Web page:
1967 Shelby GT500 Super Snake sets new record with A$3 million sale

By: Alexander Affat, Unique Cars magazine

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The one-off skunkworks project is now the most expensive Ford Mustang ever

1967 Shelby GT500 Super Snake sets new record with A$3 million sale
1967 Shelby GT500 Super Snake sets new record with A$3 million sale

The one and only 1967 Shelby GT500 Super Snake crossed the block at Mecum’s Kissimmee auction earlier this month, and sold for a whopping AUD$3 million dollars. It has beaten its own record as the "World’s most expensive Ford Mustang", which it set prior in 2013 when it was sold for USD$1.3 million.

The Super Snake was originally estimated to sell for between USD$1 million to USD $1.2 million, but ultimately finished one million dollars over expected (USD$2.2 million).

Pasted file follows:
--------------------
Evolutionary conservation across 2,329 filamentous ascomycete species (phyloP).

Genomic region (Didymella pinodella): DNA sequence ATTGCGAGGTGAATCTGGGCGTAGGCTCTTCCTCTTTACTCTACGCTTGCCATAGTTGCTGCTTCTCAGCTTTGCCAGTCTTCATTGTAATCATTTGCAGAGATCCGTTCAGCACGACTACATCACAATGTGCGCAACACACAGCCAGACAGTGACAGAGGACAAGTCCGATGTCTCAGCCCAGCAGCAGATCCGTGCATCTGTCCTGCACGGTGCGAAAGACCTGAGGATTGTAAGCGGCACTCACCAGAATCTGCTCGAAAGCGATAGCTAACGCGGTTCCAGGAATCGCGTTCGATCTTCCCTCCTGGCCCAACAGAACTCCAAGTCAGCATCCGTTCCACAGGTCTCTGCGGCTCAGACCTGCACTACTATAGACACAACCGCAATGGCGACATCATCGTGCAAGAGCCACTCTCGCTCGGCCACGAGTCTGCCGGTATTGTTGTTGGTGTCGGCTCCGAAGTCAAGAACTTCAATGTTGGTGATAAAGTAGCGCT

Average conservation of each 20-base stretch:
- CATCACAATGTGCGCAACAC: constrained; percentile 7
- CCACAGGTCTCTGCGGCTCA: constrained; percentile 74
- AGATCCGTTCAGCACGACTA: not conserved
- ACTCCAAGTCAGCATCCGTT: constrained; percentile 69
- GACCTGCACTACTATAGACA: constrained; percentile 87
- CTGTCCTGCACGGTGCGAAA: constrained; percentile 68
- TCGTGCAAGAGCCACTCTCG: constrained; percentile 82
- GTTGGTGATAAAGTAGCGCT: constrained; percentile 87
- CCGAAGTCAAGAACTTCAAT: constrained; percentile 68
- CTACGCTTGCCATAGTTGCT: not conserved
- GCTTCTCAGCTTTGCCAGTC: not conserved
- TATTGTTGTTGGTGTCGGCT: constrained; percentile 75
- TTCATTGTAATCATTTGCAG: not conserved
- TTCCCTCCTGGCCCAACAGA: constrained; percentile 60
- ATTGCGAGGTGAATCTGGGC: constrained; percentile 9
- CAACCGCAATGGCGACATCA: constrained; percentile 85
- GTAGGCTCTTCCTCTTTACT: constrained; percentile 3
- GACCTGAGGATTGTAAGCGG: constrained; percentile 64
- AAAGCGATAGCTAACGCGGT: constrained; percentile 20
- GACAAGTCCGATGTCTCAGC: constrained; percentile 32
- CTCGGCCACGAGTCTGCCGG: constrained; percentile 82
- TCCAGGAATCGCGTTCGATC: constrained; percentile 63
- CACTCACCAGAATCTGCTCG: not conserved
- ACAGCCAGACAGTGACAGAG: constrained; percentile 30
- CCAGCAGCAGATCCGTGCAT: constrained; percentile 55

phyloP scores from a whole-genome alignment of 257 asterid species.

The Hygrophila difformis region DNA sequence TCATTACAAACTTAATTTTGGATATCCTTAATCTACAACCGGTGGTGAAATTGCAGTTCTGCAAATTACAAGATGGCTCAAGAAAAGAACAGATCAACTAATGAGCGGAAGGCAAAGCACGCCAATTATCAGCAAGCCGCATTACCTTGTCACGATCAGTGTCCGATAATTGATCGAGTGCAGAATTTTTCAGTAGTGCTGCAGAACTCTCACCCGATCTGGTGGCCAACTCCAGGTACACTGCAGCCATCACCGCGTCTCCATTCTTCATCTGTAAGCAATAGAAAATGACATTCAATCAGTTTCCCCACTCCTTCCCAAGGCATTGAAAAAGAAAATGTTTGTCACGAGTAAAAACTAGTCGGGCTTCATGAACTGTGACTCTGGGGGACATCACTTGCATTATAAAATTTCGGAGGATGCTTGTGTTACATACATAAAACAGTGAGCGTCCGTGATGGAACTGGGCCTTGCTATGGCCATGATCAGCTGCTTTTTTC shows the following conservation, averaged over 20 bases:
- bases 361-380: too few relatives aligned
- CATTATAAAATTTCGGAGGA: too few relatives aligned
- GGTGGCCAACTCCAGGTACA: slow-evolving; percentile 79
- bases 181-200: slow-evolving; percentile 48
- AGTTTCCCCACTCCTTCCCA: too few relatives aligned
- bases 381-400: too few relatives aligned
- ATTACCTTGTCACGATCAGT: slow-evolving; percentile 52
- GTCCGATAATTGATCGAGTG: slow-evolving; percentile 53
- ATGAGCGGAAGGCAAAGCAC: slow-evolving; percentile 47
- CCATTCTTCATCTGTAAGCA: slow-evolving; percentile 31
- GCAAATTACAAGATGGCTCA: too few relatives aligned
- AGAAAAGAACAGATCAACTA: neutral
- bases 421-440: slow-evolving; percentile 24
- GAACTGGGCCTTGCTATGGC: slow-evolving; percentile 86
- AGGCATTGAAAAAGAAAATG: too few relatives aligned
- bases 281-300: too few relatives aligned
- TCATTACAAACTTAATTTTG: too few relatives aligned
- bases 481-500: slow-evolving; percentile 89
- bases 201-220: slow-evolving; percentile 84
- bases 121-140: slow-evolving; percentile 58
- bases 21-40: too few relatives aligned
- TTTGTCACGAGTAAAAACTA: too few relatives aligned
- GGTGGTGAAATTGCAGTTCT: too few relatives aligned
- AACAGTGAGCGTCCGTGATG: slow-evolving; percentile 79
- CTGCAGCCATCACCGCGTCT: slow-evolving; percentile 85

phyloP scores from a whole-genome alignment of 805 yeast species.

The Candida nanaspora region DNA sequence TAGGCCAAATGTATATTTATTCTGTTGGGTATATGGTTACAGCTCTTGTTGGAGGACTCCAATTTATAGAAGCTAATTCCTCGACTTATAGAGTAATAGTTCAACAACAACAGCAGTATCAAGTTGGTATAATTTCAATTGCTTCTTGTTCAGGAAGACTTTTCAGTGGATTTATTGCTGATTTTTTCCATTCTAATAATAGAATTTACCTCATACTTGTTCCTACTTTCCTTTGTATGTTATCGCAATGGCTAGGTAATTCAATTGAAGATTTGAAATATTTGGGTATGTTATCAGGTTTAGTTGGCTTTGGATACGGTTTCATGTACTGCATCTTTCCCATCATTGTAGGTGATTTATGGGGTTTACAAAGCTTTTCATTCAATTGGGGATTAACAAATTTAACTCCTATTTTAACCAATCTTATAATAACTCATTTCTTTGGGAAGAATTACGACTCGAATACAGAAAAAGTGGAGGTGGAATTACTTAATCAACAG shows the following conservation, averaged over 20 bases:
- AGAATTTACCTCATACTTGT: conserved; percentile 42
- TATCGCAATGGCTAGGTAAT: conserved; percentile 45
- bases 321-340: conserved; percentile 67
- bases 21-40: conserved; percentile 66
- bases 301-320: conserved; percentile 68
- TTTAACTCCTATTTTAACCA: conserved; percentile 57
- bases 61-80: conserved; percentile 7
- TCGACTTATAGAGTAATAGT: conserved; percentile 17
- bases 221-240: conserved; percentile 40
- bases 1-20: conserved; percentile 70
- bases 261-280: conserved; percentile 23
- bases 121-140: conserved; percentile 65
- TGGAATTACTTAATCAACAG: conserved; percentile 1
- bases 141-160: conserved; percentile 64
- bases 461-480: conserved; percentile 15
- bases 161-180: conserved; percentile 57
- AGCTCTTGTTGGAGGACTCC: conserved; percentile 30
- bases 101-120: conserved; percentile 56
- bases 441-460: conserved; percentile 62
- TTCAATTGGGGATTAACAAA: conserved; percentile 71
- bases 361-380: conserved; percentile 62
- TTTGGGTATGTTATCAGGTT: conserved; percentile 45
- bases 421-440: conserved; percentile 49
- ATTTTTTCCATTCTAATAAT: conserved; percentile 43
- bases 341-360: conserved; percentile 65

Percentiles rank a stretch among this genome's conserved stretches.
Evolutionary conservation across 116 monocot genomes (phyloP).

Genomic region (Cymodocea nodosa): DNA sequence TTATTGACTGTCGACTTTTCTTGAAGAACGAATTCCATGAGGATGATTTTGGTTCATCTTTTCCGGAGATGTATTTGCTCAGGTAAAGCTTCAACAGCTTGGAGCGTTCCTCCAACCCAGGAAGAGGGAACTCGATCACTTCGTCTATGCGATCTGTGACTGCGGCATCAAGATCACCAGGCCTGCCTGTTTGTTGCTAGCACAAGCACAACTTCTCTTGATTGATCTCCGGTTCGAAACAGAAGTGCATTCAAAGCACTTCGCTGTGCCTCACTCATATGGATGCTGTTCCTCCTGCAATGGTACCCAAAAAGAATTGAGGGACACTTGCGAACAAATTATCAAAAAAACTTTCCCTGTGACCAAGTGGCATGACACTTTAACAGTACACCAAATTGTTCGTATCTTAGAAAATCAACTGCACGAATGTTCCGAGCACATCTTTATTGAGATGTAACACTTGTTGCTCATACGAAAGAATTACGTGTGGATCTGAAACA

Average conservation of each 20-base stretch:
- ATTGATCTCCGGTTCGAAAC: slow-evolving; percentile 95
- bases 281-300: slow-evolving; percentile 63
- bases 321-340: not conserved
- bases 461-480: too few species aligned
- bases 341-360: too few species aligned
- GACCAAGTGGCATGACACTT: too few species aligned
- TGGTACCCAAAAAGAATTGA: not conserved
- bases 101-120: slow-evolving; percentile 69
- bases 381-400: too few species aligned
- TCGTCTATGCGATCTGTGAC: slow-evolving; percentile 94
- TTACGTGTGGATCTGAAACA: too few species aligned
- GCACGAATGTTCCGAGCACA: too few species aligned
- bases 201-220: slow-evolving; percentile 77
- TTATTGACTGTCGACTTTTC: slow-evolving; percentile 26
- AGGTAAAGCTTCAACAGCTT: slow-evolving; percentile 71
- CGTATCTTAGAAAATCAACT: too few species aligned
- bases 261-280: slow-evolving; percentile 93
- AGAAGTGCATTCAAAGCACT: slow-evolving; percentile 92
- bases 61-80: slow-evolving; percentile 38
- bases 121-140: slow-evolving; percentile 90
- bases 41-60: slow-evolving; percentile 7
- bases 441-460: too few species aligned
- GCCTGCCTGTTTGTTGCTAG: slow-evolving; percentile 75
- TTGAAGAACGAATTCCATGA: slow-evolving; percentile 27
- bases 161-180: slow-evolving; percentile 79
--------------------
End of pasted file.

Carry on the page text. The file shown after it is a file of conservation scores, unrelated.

The one-off prototype featured a "special lightweight 427 racing engine" as well as other supporting ancillaries for its original purpose: a high-speed exhibition to promote Goodyear tyres.

One-off-Shelby-engine.jpg

Don McCain, Shelby American Sales Manager at the time, said it was the "mother of all 427s at that time… everything inside the engine was built to run susatained 6,000rpm – to race at Le Mans".

Shelby intended to build 50 more Super Snakes, but ultimately the exercises was deemed far too expensive for the consumer; it would end up costing over twice the price of the already-succesful GT500, and well beyond Shelby’s own 427 Cobra.

One-off-Shelby-rear.jpg

The car was sold shortly after in 1967, for USD$5000.

Its third-most recent owner, rare Mustang collector Richard Ellis, saw the odometer tick over 26,000 miles, gave the one-off Mustang  a light restoration: with new-old-stock Shelby 10-spoke wheels, new-old-stock Goodyear Thunderbolt tyres, and a period-correct Rotunda-branded fire extinguisher.

One-off-Shelby-interior.jpg

Not many cars can double their value in just six years, but this remains the only 1967 GT500 Super Snake ever built by Shelby; a mythical backroom project, with the heart of a Le Mans winner. That, apparently, is worth more than something.

 

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